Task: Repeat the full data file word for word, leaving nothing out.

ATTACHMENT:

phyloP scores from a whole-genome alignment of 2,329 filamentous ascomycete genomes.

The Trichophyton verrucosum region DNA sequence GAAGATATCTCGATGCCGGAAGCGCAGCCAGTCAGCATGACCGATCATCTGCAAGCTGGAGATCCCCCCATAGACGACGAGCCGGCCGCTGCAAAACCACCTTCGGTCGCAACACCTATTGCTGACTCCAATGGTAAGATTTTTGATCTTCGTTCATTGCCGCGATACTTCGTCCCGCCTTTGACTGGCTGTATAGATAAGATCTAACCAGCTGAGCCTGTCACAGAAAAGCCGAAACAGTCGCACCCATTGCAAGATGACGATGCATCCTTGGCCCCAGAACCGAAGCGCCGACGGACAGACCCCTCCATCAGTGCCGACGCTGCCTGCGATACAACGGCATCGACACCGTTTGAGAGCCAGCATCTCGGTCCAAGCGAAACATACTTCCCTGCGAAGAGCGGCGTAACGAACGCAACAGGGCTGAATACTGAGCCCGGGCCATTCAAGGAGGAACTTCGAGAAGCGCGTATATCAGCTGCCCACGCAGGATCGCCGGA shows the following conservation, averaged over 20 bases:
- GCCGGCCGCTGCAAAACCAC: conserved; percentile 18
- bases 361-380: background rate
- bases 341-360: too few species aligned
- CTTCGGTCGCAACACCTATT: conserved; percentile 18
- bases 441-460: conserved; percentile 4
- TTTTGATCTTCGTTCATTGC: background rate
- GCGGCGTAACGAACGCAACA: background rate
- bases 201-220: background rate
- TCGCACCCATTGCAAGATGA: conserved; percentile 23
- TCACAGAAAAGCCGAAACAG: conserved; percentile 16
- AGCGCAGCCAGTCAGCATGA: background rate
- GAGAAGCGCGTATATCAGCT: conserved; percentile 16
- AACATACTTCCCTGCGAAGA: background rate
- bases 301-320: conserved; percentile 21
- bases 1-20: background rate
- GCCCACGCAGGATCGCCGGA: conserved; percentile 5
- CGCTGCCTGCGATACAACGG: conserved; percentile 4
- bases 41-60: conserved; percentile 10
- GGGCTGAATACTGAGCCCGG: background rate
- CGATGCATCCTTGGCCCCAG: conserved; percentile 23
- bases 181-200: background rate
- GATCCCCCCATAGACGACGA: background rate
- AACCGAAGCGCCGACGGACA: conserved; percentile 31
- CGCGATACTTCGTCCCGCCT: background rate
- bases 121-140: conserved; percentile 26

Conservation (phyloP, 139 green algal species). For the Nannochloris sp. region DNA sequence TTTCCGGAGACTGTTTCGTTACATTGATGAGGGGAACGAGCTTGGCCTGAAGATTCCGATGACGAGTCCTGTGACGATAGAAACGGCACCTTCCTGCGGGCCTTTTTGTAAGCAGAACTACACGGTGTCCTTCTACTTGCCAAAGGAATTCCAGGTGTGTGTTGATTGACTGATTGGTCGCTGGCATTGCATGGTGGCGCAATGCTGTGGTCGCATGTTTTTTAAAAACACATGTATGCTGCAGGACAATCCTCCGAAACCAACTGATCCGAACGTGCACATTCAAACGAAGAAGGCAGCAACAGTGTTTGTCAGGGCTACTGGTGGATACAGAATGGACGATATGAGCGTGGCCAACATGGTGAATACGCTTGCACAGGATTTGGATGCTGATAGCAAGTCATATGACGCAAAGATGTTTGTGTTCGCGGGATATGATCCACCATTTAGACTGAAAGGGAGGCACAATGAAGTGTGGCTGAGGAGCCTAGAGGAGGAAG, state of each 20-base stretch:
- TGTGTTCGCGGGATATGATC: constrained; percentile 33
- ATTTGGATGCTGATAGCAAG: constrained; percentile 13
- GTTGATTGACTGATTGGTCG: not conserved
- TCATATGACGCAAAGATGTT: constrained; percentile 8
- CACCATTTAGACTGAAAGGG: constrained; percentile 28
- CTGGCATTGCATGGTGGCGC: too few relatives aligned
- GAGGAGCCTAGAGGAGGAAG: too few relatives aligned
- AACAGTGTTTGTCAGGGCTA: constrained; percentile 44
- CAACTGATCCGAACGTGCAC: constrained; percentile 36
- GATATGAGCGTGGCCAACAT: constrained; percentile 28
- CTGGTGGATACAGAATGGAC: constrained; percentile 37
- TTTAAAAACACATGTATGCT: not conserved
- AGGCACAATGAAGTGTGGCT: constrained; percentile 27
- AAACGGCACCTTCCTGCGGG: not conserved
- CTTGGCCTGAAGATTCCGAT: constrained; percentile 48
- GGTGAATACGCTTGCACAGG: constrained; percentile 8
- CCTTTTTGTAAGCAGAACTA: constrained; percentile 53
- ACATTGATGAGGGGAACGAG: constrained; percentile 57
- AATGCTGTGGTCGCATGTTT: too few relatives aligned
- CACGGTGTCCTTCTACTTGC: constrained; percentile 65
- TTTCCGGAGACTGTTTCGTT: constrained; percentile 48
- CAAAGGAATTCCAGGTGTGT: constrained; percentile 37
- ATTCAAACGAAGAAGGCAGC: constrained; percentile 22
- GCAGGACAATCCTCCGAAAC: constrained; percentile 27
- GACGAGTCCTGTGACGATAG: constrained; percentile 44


phyloP scores from a whole-genome alignment of 2,329 filamentous ascomycete genomes.

The Trichophyton verrucosum region DNA sequence GAAGATATCTCGATGCCGGAAGCGCAGCCAGTCAGCATGACCGATCATCTGCAAGCTGGAGATCCCCCCATAGACGACGAGCCGGCCGCTGCAAAACCACCTTCGGTCGCAACACCTATTGCTGACTCCAATGGTAAGATTTTTGATCTTCGTTCATTGCCGCGATACTTCGTCCCGCCTTTGACTGGCTGTATAGATAAGATCTAACCAGCTGAGCCTGTCACAGAAAAGCCGAAACAGTCGCACCCATTGCAAGATGACGATGCATCCTTGGCCCCAGAACCGAAGCGCCGACGGACAGACCCCTCCATCAGTGCCGACGCTGCCTGCGATACAACGGCATCGACACCGTTTGAGAGCCAGCATCTCGGTCCAAGCGAAACATACTTCCCTGCGAAGAGCGGCGTAACGAACGCAACAGGGCTGAATACTGAGCCCGGGCCATTCAAGGAGGAACTTCGAGAAGCGCGTATATCAGCTGCCCACGCAGGATCGCCGGA shows the following conservation, averaged over 20 bases:
- GCCGGCCGCTGCAAAACCAC: conserved; percentile 18
- bases 361-380: background rate
- bases 341-360: too few species aligned
- CTTCGGTCGCAACACCTATT: conserved; percentile 18
- bases 441-460: conserved; percentile 4
- TTTTGATCTTCGTTCATTGC: background rate
- GCGGCGTAACGAACGCAACA: background rate
- bases 201-220: background rate
- TCGCACCCATTGCAAGATGA: conserved; percentile 23
- TCACAGAAAAGCCGAAACAG: conserved; percentile 16
- AGCGCAGCCAGTCAGCATGA: background rate
- GAGAAGCGCGTATATCAGCT: conserved; percentile 16
- AACATACTTCCCTGCGAAGA: background rate
- bases 301-320: conserved; percentile 21
- bases 1-20: background rate
- GCCCACGCAGGATCGCCGGA: conserved; percentile 5
- CGCTGCCTGCGATACAACGG: conserved; percentile 4
- bases 41-60: conserved; percentile 10
- GGGCTGAATACTGAGCCCGG: background rate
- CGATGCATCCTTGGCCCCAG: conserved; percentile 23
- bases 181-200: background rate
- GATCCCCCCATAGACGACGA: background rate
- AACCGAAGCGCCGACGGACA: conserved; percentile 31
- CGCGATACTTCGTCCCGCCT: background rate
- bases 121-140: conserved; percentile 26

Conservation (phyloP, 139 green algal species). For the Nannochloris sp. region DNA sequence TTTCCGGAGACTGTTTCGTTACATTGATGAGGGGAACGAGCTTGGCCTGAAGATTCCGATGACGAGTCCTGTGACGATAGAAACGGCACCTTCCTGCGGGCCTTTTTGTAAGCAGAACTACACGGTGTCCTTCTACTTGCCAAAGGAATTCCAGGTGTGTGTTGATTGACTGATTGGTCGCTGGCATTGCATGGTGGCGCAATGCTGTGGTCGCATGTTTTTTAAAAACACATGTATGCTGCAGGACAATCCTCCGAAACCAACTGATCCGAACGTGCACATTCAAACGAAGAAGGCAGCAACAGTGTTTGTCAGGGCTACTGGTGGATACAGAATGGACGATATGAGCGTGGCCAACATGGTGAATACGCTTGCACAGGATTTGGATGCTGATAGCAAGTCATATGACGCAAAGATGTTTGTGTTCGCGGGATATGATCCACCATTTAGACTGAAAGGGAGGCACAATGAAGTGTGGCTGAGGAGCCTAGAGGAGGAAG, state of each 20-base stretch:
- TGTGTTCGCGGGATATGATC: constrained; percentile 33
- ATTTGGATGCTGATAGCAAG: constrained; percentile 13
- GTTGATTGACTGATTGGTCG: not conserved
- TCATATGACGCAAAGATGTT: constrained; percentile 8
- CACCATTTAGACTGAAAGGG: constrained; percentile 28
- CTGGCATTGCATGGTGGCGC: too few relatives aligned
- GAGGAGCCTAGAGGAGGAAG: too few relatives aligned
- AACAGTGTTTGTCAGGGCTA: constrained; percentile 44
- CAACTGATCCGAACGTGCAC: constrained; percentile 36
- GATATGAGCGTGGCCAACAT: constrained; percentile 28
- CTGGTGGATACAGAATGGAC: constrained; percentile 37
- TTTAAAAACACATGTATGCT: not conserved
- AGGCACAATGAAGTGTGGCT: constrained; percentile 27
- AAACGGCACCTTCCTGCGGG: not conserved
- CTTGGCCTGAAGATTCCGAT: constrained; percentile 48
- GGTGAATACGCTTGCACAGG: constrained; percentile 8
- CCTTTTTGTAAGCAGAACTA: constrained; percentile 53
- ACATTGATGAGGGGAACGAG: constrained; percentile 57
- AATGCTGTGGTCGCATGTTT: too few relatives aligned
- CACGGTGTCCTTCTACTTGC: constrained; percentile 65
- TTTCCGGAGACTGTTTCGTT: constrained; percentile 48
- CAAAGGAATTCCAGGTGTGT: constrained; percentile 37
- ATTCAAACGAAGAAGGCAGC: constrained; percentile 22
- GCAGGACAATCCTCCGAAAC: constrained; percentile 27
- GACGAGTCCTGTGACGATAG: constrained; percentile 44